As a poet, essayist, and interviewer for the past twenty five years, I have struggled with a compound question that too few of my colleagues have felt emboldened, for understandable reasons, to address, namely, what is the state of poetry in America today and what is the best way to talk about it with potential readers who feel both lost and intimidated in the aisles of contemporary poetry? Yes, poets enjoy writing for other poets who understand the inherent difficulty of their art, but what of the non-poet who simply wishes to “get the news that stays news” (Ezra Pound) from poetry and is hard-pressed to hear “a voice among the crowd” (Walt Whitman) for the myriad other voices shouting over each other? I understand my fellow poets reluctance to talk about poetry’s status in the market place. I, too, am befuddled and discouraged by the imbalance between poetry’s runaway production and its actual readership. If poetry were a river in America, it would be a drowned river, that is, a river that’s overflowed its banks. So, how to approach this conundrum as both a poet and reader of poetry? How to preserve poetry as ongoing essential language in a way that saves its salt? I’d like to answer this question by first addressing the unmanageable surfeit of poetry in the market place today and then proceed to a suggestion for pursuing a readership strategy that is both practicable and rewarding.
Over the past thirty years, the industry of American poetry has burgeoned to an unprecedented level of trade and online publications. While it is impossible to know exactly how many books of poetry are published annually in this country, most poetry books and journals sell outside regular distribution and bookselling channels. Lee Ballentine, a writer for Quora and former publishing CEO, has observed correctly that “most entities that publish [poetry] do not report their print quantities or sales totals anywhere. Even quantifying the number of titles published in a year would be nearly impossible, as many, perhaps most publishers are individuals, small groups, poetry clubs, etc. who often do not participate in the ISBN program.” As for those publishers who do report their sales and are registered with an ISBN program, the numbers are still staggering. According to an article by David Alpaugh that appeared in the February 10th, 2010 issue of The Journal of Higher Education entitled “The New Math of Poetry”, “the online writers’ resource, Duotrope’s Digest, lists more than 2,000 current markets that accept poetry, with the number growing at a rate of more than one new journal per day in the past six months. Some of these journals publish 100 poems per issue, others just a dozen. If we proceed cautiously and assume an average of 50 poems per publication per year, more than 100,000 poems will be published in 2010.”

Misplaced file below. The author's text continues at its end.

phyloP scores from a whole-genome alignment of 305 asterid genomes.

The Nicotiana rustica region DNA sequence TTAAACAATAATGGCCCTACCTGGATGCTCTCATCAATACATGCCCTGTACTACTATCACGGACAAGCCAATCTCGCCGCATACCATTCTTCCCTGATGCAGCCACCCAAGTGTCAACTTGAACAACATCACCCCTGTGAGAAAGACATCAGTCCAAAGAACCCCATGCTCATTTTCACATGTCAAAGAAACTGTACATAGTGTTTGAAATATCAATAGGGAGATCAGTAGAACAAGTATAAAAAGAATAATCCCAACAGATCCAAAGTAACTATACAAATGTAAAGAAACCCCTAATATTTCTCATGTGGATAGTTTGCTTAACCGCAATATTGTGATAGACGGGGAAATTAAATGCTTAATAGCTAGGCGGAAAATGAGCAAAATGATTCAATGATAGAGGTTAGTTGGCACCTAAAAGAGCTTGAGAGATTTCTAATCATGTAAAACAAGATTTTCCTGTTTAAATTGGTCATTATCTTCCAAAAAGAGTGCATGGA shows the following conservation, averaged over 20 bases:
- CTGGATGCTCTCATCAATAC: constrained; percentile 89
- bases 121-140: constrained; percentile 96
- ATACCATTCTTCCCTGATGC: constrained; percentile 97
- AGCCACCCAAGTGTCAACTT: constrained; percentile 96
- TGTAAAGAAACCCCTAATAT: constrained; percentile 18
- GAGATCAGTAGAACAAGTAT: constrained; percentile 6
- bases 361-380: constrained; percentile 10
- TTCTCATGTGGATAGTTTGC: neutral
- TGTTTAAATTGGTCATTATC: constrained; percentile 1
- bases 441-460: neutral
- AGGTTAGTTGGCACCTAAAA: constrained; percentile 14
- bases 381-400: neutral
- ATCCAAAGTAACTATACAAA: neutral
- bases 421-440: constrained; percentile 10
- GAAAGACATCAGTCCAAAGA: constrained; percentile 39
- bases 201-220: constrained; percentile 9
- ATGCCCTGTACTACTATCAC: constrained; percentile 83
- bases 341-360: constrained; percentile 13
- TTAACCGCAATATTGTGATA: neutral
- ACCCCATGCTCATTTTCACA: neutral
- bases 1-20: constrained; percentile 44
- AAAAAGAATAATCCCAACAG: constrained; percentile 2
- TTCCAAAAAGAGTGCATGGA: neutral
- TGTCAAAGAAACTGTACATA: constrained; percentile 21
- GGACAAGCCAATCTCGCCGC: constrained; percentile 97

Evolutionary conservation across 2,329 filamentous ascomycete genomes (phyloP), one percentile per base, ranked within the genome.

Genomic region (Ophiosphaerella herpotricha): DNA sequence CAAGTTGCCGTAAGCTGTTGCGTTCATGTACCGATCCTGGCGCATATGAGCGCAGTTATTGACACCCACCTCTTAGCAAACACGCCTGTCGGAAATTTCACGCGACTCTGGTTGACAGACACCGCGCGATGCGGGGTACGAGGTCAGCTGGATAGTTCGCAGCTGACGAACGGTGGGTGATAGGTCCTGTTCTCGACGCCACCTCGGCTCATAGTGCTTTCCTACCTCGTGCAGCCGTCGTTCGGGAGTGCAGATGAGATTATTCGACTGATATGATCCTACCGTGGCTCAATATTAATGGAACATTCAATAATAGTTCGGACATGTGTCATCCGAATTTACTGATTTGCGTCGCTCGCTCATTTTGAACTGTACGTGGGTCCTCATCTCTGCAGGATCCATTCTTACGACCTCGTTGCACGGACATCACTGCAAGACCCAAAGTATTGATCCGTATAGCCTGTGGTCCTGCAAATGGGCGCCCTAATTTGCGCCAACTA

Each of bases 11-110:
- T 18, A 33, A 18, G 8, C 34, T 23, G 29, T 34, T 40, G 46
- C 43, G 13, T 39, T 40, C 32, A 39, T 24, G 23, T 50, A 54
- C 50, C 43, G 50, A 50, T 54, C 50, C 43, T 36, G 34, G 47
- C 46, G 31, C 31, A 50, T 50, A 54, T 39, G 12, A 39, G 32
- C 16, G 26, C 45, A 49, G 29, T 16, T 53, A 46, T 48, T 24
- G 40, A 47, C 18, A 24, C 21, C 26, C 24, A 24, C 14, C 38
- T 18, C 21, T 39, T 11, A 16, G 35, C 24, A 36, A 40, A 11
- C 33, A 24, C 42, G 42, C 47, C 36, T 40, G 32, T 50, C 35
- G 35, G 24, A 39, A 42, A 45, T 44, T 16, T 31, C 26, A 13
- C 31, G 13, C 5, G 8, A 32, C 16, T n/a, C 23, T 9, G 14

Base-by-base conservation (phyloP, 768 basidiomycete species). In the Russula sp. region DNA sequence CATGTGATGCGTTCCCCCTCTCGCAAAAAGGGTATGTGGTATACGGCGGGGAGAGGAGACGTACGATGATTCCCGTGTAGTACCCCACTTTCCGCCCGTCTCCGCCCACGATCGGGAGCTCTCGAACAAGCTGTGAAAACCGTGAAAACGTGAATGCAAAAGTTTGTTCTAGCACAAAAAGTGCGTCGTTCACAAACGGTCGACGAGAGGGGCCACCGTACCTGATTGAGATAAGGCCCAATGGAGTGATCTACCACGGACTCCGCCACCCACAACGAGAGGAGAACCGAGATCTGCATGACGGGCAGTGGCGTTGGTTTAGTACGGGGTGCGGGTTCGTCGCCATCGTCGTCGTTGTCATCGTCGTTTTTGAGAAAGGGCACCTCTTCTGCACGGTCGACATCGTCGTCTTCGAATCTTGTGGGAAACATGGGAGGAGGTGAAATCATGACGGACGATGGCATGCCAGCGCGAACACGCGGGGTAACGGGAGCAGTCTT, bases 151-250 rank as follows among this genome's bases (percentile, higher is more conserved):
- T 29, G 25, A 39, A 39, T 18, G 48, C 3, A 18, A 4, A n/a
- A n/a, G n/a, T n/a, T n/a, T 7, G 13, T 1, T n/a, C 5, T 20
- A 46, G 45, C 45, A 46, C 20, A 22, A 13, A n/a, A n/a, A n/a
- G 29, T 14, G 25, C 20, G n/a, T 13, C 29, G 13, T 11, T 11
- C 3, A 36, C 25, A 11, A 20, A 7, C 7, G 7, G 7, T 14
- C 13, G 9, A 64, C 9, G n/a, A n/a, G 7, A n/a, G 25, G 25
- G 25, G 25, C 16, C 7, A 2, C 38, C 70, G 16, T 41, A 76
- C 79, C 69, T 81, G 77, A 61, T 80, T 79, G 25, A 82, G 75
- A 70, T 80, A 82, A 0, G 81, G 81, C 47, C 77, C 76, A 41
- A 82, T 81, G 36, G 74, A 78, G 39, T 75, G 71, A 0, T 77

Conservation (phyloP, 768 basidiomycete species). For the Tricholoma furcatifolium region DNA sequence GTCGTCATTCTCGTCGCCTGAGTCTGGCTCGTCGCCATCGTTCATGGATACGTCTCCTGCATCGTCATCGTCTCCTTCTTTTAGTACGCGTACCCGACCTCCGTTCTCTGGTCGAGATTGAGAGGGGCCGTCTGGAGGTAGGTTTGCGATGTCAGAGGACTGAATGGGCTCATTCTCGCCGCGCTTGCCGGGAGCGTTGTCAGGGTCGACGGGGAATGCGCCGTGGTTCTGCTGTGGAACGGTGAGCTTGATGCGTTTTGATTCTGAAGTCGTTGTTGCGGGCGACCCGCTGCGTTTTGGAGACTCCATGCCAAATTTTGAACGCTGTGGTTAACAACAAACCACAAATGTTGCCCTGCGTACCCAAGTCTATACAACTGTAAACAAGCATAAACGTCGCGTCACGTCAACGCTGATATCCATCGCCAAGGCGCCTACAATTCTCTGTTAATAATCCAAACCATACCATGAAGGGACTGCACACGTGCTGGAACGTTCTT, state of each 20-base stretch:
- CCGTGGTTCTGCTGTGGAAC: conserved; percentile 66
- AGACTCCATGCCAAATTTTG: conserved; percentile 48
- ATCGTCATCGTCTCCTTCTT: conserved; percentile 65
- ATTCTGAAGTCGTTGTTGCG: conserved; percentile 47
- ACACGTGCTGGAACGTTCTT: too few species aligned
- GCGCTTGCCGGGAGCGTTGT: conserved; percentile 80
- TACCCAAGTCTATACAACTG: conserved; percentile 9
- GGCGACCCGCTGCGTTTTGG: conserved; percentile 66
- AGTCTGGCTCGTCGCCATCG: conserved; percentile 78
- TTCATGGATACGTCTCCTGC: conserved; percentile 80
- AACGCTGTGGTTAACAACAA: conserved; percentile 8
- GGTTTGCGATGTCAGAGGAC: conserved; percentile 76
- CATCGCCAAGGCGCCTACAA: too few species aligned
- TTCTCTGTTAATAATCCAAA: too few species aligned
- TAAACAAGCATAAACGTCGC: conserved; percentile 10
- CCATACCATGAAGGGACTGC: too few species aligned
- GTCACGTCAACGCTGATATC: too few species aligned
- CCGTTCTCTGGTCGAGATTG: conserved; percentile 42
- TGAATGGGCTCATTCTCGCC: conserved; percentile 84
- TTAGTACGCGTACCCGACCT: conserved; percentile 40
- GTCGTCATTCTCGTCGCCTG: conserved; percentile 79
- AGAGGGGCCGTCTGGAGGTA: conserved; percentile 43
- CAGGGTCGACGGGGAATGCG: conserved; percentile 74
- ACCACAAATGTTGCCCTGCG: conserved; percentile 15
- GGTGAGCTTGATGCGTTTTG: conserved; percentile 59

Desktop publishing and the Internet have now made it possible for anyone who wishes to publish their poems to do just that. The publishing floodgates have opened. Ezra Pound’s caveat— “the weeder is supremely needed if the Garden of the Muses is to persist as a garden”—has itself been mistaken by amateur editors for a weed itself and removed.
Conversely, one might initially sympathize with David Alpaugh’s opinion that “perhaps the most sinister fact about the new math of poetry is that it allows the academic oligarchy that controls poetry to impose a non-aesthetic, self-serving scoring system without attracting notice or raising indignation. Since no one can possibly read the vast number of poems being published, professionals can ignore independent poets and reserve the goodies—premiere readings, publications, honors, financial support—for those fortunate enough to be housed inside the professional poetry bubble.” While this may be somewhat true, I would add that most “academic” readers and editors (many of whom are also established poets) have spent their careers developing brilliant, open-minded aesthetics for strong poetry and should not be dismissed so easily as effete arbiters of a “self-serving scoring system.” The so-called “professional poetry bubble” resonates more as a facile shibboleth than an accurate term for the diverse range of superb literary journals in that corner of the poetry market where both editorial expertise and poetic talent meet. I’m thinking of such journals as Blackbird, The Kenyon Review, The New Ohio Review, AGNI, Ploughshares, Plume, Bomb, Five Points, The Antioch Review, Poetry, The Southern Review, Gulf Coast, Prairie Schooner, The Georgia Review, Tin House, Yale Review, The Harvard Review, New England Review, and The Iowa Review, to mention only a few. The problem for readers unfamiliar with the contemporary poetry world is that unless one attends one of the 212 MFA programs in this country, or majors in creative writing, it’s difficult to know just where to turn for strong contemporary poetry. But strong poetry is there in greater numbers than ever before, primarily because more people are writing than ever before, many with the intent of publishing their work. As for those geniuses who are writing beautifully but secretly, like Emily Dickinson, one can only hope their work comes to light in time, for they, as essential outliers, often prove to be the very best poets.